Covering Climate Now

Colleen Allard looks on at the playhouse in her backyard on Tuesday, April 4, 2023. It was made with materials salvaged by WasteNot, a company on Cape Cod that finds materials to be repurposed for various construction projects. (Raquel C. Zaldívar/New England News Collaborative)

Climate change “super” solutions, like increasing solar and wind power, are well underway in New England. But in a region where residents see the effects of climate change year round, everyday solutions are also essential: like how we bury our dead or get the kids to school.

For Earth Day 2023, journalists from the New England News Collaborative worked together to tell stories of people in New England who are finding unexpected and creative ways to act on climate change.

For more climate coverage, visit Maine Public’s Climate Driven series and NENC partners including NHPR’s By Degrees, Vermont Public, Connecticut Public, WBUR, WSHU, NEPM, CAI Cape and Islands and GBH.

This page includes our archive from Earth Day 2022 and 2021, featuring stories on how climate change is affecting food systems in New England, as well as what our region is doing to lower emissions. These stories dovetailed with Covering Climate Now, a global journalism collaboration strengthening coverage of the climate story. For ongoing stories on climate change in New England, click here.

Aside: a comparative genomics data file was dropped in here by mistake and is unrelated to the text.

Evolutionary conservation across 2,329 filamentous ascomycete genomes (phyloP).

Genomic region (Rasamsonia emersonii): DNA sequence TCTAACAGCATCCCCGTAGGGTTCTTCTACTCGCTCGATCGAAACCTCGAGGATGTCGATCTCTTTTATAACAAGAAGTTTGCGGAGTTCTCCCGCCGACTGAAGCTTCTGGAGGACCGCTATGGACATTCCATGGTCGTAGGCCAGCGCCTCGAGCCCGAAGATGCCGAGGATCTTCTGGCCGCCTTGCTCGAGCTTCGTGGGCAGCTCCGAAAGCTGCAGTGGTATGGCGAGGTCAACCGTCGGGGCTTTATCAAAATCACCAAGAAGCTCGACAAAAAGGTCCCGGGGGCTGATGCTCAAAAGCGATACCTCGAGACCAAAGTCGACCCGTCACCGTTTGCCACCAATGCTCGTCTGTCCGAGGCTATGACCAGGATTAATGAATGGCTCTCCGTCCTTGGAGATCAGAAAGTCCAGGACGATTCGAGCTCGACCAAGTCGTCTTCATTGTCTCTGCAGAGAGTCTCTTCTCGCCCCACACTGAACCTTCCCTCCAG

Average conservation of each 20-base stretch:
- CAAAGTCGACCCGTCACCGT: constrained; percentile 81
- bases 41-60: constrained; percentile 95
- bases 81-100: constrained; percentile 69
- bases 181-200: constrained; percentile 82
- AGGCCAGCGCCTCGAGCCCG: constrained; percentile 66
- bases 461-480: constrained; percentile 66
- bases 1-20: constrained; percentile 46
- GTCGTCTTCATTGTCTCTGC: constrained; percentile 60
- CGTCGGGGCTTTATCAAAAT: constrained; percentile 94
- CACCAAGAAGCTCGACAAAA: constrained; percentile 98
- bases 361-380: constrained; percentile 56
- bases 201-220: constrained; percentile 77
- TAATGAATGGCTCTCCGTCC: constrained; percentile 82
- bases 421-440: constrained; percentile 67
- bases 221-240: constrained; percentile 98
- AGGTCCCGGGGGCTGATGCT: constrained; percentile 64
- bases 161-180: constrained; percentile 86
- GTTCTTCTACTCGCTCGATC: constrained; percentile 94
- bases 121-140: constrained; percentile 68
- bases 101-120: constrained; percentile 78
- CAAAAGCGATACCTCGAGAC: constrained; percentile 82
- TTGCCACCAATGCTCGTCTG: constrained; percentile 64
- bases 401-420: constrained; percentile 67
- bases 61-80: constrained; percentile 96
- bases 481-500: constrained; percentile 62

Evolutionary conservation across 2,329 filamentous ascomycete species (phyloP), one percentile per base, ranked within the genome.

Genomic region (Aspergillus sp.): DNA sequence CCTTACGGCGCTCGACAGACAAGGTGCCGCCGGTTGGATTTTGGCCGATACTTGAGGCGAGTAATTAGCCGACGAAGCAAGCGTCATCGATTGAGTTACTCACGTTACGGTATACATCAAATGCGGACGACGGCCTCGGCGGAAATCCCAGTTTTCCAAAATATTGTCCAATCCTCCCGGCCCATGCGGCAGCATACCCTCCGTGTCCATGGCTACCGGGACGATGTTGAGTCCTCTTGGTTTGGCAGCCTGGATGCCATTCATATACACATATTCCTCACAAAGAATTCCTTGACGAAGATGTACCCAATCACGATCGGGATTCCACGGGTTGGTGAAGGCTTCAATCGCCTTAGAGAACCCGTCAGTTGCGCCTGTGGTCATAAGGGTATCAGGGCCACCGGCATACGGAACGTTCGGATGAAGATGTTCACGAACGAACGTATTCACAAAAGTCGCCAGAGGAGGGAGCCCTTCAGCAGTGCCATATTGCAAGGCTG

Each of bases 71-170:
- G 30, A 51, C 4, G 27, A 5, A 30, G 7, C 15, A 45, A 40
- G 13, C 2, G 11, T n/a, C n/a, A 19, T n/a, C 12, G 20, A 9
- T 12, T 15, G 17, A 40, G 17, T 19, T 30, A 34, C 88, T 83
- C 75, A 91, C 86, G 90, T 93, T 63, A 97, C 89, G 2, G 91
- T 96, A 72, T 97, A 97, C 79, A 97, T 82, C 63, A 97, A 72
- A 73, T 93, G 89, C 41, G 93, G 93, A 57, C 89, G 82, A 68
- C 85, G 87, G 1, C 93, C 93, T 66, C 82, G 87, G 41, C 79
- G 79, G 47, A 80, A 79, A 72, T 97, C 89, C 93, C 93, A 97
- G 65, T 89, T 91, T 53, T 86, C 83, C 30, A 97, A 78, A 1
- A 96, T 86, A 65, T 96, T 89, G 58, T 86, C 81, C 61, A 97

Inquisitive cows at Burley-Demeritt Organic Dairy Research Farm in New Hampshire.

Cow burps drive global warming. Scientists think feeding them seaweed could help

Walter Wuthmann | April 22, 2022

On a recent winter afternoon, a long line of brown Jersey cows lined up for feeding time, jostling for position. At the end of the railing, Blueberry snorted in anticipation. Today, her meal at the University of New Hampshire’s organic dairy farm was a standard mixture of hay and grain. But soon, she and her fellow dairy…

A Peels & Wheels Composting worker dumps a wheelbarrow of chopped food scraps and leaves into a bin that will be filled and left to decompose. The business uses bicycle trailers to pick up food scraps from subscribers around New Haven, Conn. The compost is then given to subscribers or donated to local community gardens.

Out of the trash, saving cash: How food waste could transform New England’s garbage

Patrick Skahill | April 21, 2022

Tucked away inside a trash facility in central Connecticut is a pile of nondescript orange and green plastic bags. To the untrained eye, the mound of rotting waste looks like all the other trash piled up here, but Jack Perry, one of the owners of HQ Dumpsters & Recycling, said this trash is special. “The…

From field to pint: How cans of craft beer are supporting regional farmland

Andrea Shea | April 20, 2022

When you see a can of beer do you think of agriculture? Well, grain — an essential ingredient in beer — grows on farms that are usually far away from the Northeast. Now an alliance is working to build a regional grain supply chain that supports local farmland, one pint at a time. To find…

VIDEO: How making compost could help fix our trash problem